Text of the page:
Weird Places in Washington

May 10, 2021

As summer draws near, many students may be wondering how to enjoy their summer break. Thankfully, Washington state is full of all sorts of odd places ripe for exploring. So whether you’re looking to take an in-state trip during the summer or you’re just looking to add to your bucket list, check out some of Washington’s weirdest places.

Lyn Topinka – Courtesy Photo
  1. The Twin Sisters, Touchet.

If you’re a fan of local hiking as well as bizarre, natural scenery, then the Twin Sisters Rock in Touchet is the place. These stone pillars are the remnants of the last ice age over 12,000-15,000 years ago, and the erosion of a giant flood carved out these pillars. The natives of Walla Walla, however, have a local legend for their origins. 

 

“Coyote fell in love with three sisters who were catching salmon in the river. A notorious trickster, Coyote watched the sisters by day and destroyed their traps by night. After several days Coyote saw the sisters crying because they were starving for fish. He promised to build them a new trap if they would become his wives. The sisters consented and Coyote kept his promise. For many years they lived happily, but after a while, he became jealous of them. Using his powers, Coyote turned two of the sisters into stone pillars, and the third one into a cave downriver. He then turned himself into a rock so he could watch over them forever,” wrote Jamie Hale, a former hiker of this trail and a writer for The Oregonian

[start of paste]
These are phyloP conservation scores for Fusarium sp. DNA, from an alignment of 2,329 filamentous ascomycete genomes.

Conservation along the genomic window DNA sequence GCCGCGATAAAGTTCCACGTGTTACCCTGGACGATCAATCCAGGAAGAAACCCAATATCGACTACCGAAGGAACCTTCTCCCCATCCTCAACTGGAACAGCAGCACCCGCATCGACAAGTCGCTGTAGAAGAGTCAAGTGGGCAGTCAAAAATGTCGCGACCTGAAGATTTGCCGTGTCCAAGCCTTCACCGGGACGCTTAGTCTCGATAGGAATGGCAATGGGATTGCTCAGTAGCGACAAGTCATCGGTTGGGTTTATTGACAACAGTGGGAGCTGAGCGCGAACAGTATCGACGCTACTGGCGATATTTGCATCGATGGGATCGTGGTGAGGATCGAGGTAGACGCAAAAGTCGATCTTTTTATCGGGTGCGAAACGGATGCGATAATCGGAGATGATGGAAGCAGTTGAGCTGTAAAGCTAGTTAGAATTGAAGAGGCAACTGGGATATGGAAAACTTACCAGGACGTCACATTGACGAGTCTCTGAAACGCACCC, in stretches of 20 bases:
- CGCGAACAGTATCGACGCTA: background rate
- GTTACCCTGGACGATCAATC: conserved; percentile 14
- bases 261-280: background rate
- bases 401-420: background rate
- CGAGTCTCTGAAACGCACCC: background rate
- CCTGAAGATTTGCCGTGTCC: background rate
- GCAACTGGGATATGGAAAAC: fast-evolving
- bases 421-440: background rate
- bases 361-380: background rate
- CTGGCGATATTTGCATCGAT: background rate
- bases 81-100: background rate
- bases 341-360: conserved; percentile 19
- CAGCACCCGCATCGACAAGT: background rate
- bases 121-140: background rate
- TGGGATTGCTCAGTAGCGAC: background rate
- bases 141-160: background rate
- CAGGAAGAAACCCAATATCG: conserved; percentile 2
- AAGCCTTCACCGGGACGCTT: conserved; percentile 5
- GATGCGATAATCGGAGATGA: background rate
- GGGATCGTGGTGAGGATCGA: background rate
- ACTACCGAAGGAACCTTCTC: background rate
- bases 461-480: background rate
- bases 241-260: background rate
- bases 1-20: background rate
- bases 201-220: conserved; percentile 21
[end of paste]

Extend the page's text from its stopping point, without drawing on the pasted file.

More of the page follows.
Welcome to Monte Cristo
Juliestge – Courtesy Photo

2. Monte Cristo Ghost Town, Snohomish.

We share our state with a vast expanse of wilderness and land steeped with history, so it’s no surprise there’s a town or two that’s been lost to time. Ghost Towns of Washington explains that Monte Cristo was once a bustling mining town in the late 1800s, but by 1920 the mines had dried up and the town was abandoned. Visitors can find remnants of the town’s heyday lying about, including old welcome signs, broken railways and homes now turned into shacks after years of disrepair. 

Carol M. Highsmith – Courtesy Photo

3. The Fremont Troll, Seattle

While this journey is a little closer to home, you may be surprised to find this hulking beast lingering beneath the Aurora Bridge in Fremont. Artists Steve Badanes, Will Martin, Donna Walter and Ross Whitehead created this 5.5 meter sculpture in 1990. The concrete and wire troll holds a Volkswagen Beetle in its hand, almost as if it snatched the car from the highway above. 

Photo via Seattle Pinball Museum

4. Seattle Pinball Museum, Seattle.

The Seattle Pinball Museum isn’t exactly a niche oddity, but it’s a place that’s perfect for kids, old school arcade fans and of course, pinball connoisseurs. The Seattle Pinball Museum boasts a wide array of pinball machines from all the way back to the 1930s and they aren’t just for show either, for a $15 admission fee you can play all you want.

Kyla Raygor

5. Hobbit Hut, Port Orchard.

Here’s a destination for botanists and fantasy fans alike. Located right behind the Brother’s Greenhouse in Port Orchard, this “Lord of the Rings” inspired Hobbit House can be ventured inside and comes complete with a working stone fireplace and circular doors and windows.

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